Dave Maraniss:  Well, you couldn’t read a story in that period, in that era. Newspapers were how the myths were created and how stories were told. There was no television. Without seeing a story about Carlisle or any of the Indian athletes, they would be on the warpath. They’d be taking scalps. They’d all be called chief. They weren’t chiefs. They’d all be called chief.

All of the white stereotypes were there in every single article. These were written by sports writers who, for the most part, thought they were being sympathetic. They thought they were the champions of the Carlisle Indian team, but yet it was so deeply ingrained in the lexicon of white society that that’s the way they were always written about and then regarded because of that.

Marc Steiner:  We need to talk about Jim Thorpe, that’s the book [laughs]. I do want to start with one place that’s towards the middle of the book, but it was your description of the game against West Point. Then we’ll get more into Jim Thorpe, but I really want to talk about this for just a minute because it was the statue of Custer. It was the symbolism of that war on the playing fields between those who looked at a statue of Custer and those whose parents and grandparents may have suffered under Custer, or people like Custer. You really take that story out, and I think that says a lot about what happened with Jim Thorpe on that day, who he was. And it was symbolic of the entire nature of that football team in Carlisle and what they did.

Dave Maraniss:  That was Nov. 9, 1912. It was in Thorpe’s final season. He had already won his gold medals in Stockholm. He was the greatest football player in America, and Carlisle went to West Point. The Army against the Indians on a level playing field at last, as you said, not far from Custer’s tomb, on the plain where the West Point Long Gray Line would march. Those were the sons of the soldiers in the West who had fought against the Indians. The Indians were, many of them, the sons and grandsons of the warriors who’d fought against the Army.

But this was a level playing field. And usually a football game is just a football game. But this one had such a larger resonance to it, that even the Carlisle coach, Pop Warner, spoke about it before the game and that this was the chance for retribution. I call it the greatest act of athletic retribution in American history, because the Carlisle Indians thumped the Army 27 to six. Thorpe was the star. One of the players on the West Point team was none other than Dwight David Eisenhower, the future president.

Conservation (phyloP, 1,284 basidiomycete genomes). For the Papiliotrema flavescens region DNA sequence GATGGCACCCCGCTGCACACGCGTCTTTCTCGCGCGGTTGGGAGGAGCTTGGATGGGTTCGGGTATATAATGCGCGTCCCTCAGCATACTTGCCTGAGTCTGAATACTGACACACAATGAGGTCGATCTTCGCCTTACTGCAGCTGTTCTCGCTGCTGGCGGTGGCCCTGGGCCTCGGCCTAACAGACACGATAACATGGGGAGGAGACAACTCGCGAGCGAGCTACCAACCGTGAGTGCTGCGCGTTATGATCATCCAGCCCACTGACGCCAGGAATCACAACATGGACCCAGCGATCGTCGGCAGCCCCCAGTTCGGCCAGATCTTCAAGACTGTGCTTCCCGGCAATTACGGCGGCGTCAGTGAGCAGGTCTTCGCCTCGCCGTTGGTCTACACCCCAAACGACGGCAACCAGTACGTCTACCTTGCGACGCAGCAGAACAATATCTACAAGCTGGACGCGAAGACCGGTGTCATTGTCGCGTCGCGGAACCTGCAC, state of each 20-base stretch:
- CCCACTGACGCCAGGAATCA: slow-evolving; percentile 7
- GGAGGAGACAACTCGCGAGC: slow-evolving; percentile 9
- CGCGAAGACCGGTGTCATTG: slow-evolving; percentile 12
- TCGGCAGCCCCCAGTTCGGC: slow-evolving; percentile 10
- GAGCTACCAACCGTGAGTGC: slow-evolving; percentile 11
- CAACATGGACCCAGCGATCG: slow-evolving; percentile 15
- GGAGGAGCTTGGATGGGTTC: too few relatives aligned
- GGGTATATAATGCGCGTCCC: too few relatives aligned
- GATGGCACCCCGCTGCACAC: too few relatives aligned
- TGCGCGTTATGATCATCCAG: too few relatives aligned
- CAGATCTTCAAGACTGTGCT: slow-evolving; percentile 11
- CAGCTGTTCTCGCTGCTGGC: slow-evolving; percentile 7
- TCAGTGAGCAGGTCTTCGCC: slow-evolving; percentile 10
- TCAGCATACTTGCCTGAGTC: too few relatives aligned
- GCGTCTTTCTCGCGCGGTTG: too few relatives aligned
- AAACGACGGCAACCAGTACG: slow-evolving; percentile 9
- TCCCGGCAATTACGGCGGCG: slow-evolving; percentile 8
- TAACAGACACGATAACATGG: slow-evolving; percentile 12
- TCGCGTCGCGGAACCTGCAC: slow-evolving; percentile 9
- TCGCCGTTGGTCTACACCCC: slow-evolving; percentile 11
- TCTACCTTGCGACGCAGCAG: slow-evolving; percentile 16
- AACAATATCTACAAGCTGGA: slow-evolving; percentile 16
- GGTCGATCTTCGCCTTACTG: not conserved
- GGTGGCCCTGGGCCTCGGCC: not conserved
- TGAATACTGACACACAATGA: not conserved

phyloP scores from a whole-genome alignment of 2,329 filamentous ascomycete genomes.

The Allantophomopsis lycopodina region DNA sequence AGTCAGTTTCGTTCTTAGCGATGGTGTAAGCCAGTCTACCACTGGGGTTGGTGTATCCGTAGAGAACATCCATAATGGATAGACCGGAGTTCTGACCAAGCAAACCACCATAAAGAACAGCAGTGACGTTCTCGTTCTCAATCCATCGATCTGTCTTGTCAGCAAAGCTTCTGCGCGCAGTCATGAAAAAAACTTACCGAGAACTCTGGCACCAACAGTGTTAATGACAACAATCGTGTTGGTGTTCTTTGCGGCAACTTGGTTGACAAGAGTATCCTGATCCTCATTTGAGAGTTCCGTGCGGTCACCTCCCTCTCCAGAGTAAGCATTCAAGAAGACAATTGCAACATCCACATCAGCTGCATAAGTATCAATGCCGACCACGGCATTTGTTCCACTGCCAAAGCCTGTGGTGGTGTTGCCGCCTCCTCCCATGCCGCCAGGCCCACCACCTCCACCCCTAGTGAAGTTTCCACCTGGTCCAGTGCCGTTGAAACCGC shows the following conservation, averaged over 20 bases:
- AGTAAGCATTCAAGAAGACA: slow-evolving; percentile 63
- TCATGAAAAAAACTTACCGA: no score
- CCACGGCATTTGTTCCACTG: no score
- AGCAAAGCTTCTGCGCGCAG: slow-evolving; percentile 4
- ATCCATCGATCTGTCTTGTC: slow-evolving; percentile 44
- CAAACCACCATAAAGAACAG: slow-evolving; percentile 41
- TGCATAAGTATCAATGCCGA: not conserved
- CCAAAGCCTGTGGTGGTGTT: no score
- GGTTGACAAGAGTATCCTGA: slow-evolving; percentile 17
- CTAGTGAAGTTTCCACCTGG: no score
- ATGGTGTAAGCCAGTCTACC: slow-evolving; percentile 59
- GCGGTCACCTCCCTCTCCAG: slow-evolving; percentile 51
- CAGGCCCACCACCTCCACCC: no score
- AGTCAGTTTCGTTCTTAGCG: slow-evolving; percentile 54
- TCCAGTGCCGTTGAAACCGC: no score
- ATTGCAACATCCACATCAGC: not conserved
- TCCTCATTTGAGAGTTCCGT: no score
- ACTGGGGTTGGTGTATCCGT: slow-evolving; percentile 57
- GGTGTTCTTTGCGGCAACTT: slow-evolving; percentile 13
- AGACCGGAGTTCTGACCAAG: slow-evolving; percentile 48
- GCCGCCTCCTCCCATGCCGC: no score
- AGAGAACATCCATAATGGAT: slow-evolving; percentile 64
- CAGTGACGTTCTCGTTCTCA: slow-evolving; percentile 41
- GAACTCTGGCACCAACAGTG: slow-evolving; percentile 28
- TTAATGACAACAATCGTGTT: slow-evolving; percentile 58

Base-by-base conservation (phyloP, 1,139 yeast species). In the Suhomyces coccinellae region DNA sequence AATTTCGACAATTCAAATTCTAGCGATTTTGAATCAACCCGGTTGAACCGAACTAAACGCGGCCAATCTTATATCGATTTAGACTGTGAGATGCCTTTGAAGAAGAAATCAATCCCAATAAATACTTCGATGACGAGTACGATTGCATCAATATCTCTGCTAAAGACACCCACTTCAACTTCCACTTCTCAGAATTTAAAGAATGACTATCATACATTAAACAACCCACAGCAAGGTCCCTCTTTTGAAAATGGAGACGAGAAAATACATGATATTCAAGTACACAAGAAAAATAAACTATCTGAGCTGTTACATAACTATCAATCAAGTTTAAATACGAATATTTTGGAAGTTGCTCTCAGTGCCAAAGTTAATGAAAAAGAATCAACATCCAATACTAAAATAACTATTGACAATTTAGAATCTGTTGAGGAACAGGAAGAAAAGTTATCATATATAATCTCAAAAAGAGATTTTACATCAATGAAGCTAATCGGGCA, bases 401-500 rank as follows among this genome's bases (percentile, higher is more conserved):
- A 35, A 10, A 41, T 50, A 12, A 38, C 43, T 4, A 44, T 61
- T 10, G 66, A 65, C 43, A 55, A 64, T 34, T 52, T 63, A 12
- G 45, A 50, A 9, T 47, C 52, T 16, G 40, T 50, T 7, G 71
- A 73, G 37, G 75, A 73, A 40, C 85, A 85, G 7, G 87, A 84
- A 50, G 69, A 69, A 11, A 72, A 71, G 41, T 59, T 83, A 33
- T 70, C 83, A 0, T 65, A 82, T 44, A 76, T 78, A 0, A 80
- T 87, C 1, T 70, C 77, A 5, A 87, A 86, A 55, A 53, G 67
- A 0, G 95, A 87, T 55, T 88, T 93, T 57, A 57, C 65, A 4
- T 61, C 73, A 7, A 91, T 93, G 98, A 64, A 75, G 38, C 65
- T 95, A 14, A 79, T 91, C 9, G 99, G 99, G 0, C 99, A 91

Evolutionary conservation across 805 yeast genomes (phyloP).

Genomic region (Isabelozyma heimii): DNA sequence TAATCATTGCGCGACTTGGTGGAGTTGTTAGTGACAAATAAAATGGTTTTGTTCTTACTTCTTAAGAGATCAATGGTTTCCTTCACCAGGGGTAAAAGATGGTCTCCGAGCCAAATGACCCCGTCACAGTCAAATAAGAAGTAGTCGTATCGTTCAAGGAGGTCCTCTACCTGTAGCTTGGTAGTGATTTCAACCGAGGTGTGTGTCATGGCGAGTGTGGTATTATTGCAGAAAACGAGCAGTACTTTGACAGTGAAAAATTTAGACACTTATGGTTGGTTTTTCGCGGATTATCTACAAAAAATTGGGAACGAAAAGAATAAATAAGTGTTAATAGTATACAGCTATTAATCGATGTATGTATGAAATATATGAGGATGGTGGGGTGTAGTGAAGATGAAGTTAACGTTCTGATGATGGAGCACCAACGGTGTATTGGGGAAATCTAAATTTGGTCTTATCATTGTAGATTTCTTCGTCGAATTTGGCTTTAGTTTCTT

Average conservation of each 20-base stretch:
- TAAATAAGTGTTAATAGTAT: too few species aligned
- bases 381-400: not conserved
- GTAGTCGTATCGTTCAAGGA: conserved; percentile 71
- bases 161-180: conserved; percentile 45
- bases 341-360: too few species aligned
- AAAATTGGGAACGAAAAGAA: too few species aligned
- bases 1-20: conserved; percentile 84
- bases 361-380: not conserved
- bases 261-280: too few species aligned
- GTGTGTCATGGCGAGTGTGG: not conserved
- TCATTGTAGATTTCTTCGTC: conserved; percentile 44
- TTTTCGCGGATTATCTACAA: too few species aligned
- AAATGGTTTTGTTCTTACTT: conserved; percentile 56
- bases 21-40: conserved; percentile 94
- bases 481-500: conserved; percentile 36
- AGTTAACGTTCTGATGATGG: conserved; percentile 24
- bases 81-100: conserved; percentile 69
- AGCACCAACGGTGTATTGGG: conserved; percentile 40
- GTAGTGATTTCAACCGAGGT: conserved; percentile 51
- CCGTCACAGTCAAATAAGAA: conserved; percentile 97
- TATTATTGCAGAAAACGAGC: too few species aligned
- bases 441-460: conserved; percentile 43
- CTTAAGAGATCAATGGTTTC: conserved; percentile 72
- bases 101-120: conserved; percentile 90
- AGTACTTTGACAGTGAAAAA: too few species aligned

Omar Bradley was watching from the bench, these great figures. Eisenhower, interestingly, before the game was conspiring with one of his teammates to try to knock Thorpe out of the game. They said, we’ll hit him high and low and knock him out. They did hit him high and low, and he was on the ground for about a minute, but he rose up and kept playing, and played brilliantly, and knocked Eisenhower out of the game not long after that. 27 to six was the final score, and that game just had so much symbolism to it beyond just football that I couldn’t help but write a whole chapter about it.

Marc Steiner:  It was wonderful. Your love of sports and sports figures, but sports, came out in that section. It was just so vivid. You were like in the field. We were watching the game. You were there. It was great. I just had to bring that up.

Dave Maraniss:  I compare it to the chapter in my Lombardi book where I write a whole chapter about the Ice Bowl.

Marc Steiner:  Yes. Yes.

Dave Maraniss:  Like that.

Marc Steiner:  Yes. Yes, very similar. Then you mentioned, we got to get to Jim Thorpe, but you said something here I’ve got to say, then I promise we’re into Jim Thorpe in more depth. You mentioned Pop Warner, who was a huge figure in Jim Thorpe’s life. Who, for any of us who grew up here in the ’50s and ’60s, remember the Pop Warner Leagues and how this guy was lionized. But talk a bit about Pop Warner, his relationship with Jim Thorpe and who he really was, what he really stood for in all of this.

Dave Maraniss:  Pop Warner is a fascinating, contradictory figure. He was a brilliant football coach and not a brilliant man, by any means. He was incredibly innovative. He was an early proponent of the forward pass, used that. It was only legalized in 1905 while he was at Carlisle. He developed various formations, the double wing formation and many others. He was a winning football coach, first at Carlisle, and then at Pitt, where he won a few national championships, and Stanford.

As you said, the Pop Warner Youth Leagues are named after him. He was also a trickster. This was an era, Marc, where one year he had a kangaroo pocket sewn into one of the uniforms, and that was the original hidden ball trick. They’d stuff it into the uniform. He had one of his ends line up near the opposition sidelines, and then run around the bench of the opposition, come out on the other side and catch a pass. You could do that then, which, crazy, but fun.

Anyway, he was innovative, a brilliant coach, but in so many ways I found him to be a disappointment as a human being. The largest reason had to do with Jim Thorpe. In my story, where at the moment of Thorpe’s crisis, and we can get to that later, when he lost his gold medals, Pop Warner lied about it to save his own reputation.